Father, you carve a huge alabaster bear that must have taken you weeks to complete. You throw the bear off a waterfall so that it can live in the water below and speak to those who want to end their lives. Father, you line your body up with the constellations above so that you may dream our visual culture. You leave such gifts across this land, carved bears in still forests waiting to speak, pieces of yourself that you gift to all of our relations.

The erasure, exclusion, commodification and fetishization of Indigenous art within the Western art world has everything to do with the material dispossession of Indigenous bodies and lands. The linear legacy of Indigenous painters constructed by the Western art world in alignment with its own colonial ontology does not recognize the work of so many of us, does not recognize the work of my father. To present the legacy of my father’s work as a painter, I am making visible the labour of spilling over, the labour of orienting one’s self toward an expansive web of creation, the labour of colouring Anishinaabeg worlds back into fullness amid a context of unspeakable violence. Anishinaabeg art lives in all Anishinaabeg bodies, and our legacy is a continuum in motion that is incomprehensible to the hierarchical, linear and containerizing structures of colonial thought. My father, colour beating through his heart, colour living in braids once cut, bright red blood that could not be muted in his stomach once opened, will always spill creation out of his footsteps, painting us into futures that could not be contained.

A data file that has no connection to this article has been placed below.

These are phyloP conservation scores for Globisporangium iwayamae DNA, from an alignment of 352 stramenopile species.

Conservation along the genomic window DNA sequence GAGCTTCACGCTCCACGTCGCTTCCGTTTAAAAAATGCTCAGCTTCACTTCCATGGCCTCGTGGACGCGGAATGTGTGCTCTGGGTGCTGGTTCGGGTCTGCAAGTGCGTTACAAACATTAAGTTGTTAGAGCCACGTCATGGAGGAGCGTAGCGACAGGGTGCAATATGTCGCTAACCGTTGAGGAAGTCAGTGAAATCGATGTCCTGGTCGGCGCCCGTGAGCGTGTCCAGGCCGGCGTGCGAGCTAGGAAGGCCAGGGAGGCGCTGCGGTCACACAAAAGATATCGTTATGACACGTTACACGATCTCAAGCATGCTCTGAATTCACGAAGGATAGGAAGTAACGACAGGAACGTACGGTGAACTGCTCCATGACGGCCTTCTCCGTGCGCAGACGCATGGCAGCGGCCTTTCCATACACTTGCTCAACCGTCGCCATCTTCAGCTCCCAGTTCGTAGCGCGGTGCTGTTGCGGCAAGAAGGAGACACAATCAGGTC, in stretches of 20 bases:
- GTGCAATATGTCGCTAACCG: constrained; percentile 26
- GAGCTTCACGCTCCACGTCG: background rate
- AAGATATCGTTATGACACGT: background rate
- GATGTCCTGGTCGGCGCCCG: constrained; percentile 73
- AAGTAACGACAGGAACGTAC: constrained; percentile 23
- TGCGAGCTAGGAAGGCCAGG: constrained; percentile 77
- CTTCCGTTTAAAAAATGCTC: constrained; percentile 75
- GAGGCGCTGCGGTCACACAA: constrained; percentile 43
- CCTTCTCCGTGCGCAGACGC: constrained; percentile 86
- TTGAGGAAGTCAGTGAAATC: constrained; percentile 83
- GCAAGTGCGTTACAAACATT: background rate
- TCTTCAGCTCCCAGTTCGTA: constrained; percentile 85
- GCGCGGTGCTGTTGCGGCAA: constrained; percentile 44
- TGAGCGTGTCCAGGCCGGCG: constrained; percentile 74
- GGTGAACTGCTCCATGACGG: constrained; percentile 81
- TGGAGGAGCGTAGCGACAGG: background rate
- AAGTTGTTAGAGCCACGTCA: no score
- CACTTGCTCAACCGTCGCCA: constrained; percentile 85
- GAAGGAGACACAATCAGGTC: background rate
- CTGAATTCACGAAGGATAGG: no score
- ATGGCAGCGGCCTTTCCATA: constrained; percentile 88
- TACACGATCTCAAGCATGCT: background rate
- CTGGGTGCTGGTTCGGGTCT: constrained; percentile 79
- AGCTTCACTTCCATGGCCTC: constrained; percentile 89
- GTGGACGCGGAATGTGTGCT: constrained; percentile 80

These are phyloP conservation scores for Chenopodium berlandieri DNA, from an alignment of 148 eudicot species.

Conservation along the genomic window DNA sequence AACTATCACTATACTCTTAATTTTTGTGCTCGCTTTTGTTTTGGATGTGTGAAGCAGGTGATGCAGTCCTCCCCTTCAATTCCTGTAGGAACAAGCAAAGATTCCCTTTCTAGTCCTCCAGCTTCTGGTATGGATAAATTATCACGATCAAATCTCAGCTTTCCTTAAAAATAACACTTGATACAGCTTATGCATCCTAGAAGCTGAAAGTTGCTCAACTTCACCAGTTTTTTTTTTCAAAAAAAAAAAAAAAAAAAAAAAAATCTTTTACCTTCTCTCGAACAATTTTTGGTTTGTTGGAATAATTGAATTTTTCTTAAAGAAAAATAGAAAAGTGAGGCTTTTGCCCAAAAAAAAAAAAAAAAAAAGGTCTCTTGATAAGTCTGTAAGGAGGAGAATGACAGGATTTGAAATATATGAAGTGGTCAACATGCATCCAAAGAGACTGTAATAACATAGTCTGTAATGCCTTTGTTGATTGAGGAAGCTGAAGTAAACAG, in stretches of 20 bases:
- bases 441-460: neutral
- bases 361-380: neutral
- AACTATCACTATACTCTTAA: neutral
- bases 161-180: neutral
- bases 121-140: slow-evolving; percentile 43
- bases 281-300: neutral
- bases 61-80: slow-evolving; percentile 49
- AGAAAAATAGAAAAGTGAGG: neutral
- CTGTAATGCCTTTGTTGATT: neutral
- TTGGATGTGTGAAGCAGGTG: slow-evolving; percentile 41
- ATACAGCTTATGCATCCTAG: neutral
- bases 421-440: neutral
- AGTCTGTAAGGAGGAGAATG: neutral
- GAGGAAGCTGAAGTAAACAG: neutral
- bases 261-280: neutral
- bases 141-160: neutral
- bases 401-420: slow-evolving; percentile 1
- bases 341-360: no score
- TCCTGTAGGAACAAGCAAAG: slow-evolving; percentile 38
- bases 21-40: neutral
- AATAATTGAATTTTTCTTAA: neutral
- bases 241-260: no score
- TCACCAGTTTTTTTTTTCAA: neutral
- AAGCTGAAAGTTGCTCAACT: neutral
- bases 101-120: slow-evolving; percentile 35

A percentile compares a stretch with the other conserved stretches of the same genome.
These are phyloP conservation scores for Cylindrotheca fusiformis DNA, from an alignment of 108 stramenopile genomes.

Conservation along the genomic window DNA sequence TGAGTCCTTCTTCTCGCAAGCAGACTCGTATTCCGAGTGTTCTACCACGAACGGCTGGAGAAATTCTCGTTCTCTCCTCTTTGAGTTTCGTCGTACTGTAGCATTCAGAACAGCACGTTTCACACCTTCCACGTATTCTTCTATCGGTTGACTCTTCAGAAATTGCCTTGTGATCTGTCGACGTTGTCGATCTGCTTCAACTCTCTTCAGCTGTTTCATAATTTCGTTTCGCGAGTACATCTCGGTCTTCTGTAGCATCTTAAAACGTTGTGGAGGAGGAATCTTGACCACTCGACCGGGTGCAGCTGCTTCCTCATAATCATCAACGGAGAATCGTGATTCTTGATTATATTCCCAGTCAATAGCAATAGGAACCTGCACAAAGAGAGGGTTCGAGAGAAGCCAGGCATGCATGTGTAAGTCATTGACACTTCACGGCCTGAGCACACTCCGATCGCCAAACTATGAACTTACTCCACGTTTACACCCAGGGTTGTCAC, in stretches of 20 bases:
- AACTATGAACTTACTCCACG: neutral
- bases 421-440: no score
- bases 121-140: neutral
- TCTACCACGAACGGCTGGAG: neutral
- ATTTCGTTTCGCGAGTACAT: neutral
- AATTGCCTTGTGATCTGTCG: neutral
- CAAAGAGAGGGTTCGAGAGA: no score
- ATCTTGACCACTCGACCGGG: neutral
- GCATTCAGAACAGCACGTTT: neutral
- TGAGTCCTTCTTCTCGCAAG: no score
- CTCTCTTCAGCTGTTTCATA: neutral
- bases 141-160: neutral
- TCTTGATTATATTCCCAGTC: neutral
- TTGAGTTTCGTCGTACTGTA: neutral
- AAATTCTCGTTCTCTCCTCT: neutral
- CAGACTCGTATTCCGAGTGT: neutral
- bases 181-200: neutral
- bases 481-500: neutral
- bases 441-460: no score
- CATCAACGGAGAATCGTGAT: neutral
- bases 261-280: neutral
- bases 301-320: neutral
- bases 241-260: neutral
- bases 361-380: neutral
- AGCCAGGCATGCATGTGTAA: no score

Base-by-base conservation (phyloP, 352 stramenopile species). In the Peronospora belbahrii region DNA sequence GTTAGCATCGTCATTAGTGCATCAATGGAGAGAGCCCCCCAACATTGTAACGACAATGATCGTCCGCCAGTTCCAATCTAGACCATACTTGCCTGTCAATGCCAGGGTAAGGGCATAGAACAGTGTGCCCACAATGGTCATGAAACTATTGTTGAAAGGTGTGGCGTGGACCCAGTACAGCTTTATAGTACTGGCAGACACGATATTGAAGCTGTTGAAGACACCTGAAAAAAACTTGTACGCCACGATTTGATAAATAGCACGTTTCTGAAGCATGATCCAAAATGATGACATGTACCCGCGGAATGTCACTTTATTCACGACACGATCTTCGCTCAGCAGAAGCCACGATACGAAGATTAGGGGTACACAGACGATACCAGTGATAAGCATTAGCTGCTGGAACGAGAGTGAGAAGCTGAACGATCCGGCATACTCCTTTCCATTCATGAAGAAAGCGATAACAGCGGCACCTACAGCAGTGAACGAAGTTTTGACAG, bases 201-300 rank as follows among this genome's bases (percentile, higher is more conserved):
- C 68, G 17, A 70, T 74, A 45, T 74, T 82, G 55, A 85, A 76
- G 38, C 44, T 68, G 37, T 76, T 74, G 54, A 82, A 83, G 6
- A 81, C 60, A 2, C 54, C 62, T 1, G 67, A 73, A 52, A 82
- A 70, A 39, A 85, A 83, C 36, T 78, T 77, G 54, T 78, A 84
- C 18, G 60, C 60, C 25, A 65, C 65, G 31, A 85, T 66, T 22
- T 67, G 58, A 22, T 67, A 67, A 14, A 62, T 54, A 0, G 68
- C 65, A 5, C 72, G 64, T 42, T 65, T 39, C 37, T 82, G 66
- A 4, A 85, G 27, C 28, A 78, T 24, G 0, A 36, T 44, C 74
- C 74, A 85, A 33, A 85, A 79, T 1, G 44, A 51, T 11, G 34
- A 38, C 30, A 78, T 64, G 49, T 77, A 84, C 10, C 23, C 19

Father, you teach me so much. Us, Anishinaabeg, always oriented toward our beautiful webs. Us, Anishinaabeg; they are so very lucky when they see our art, when we share these words.

I will be here, standing beside my father, my aunties, my beautiful ancestors who have always painted with colour in motion.

This is an article from our Fall 2019 issue, themed on Undoing Painting.

Quill Christie-Peters

Quill Christie-Peters is an Anishinaabe arts programmer and self-taught visual artist currently residing in Northwestern Ontario. She is the director of education for the Aboriginal Curatorial Collective and creator of the Indigenous Youth Residency Program.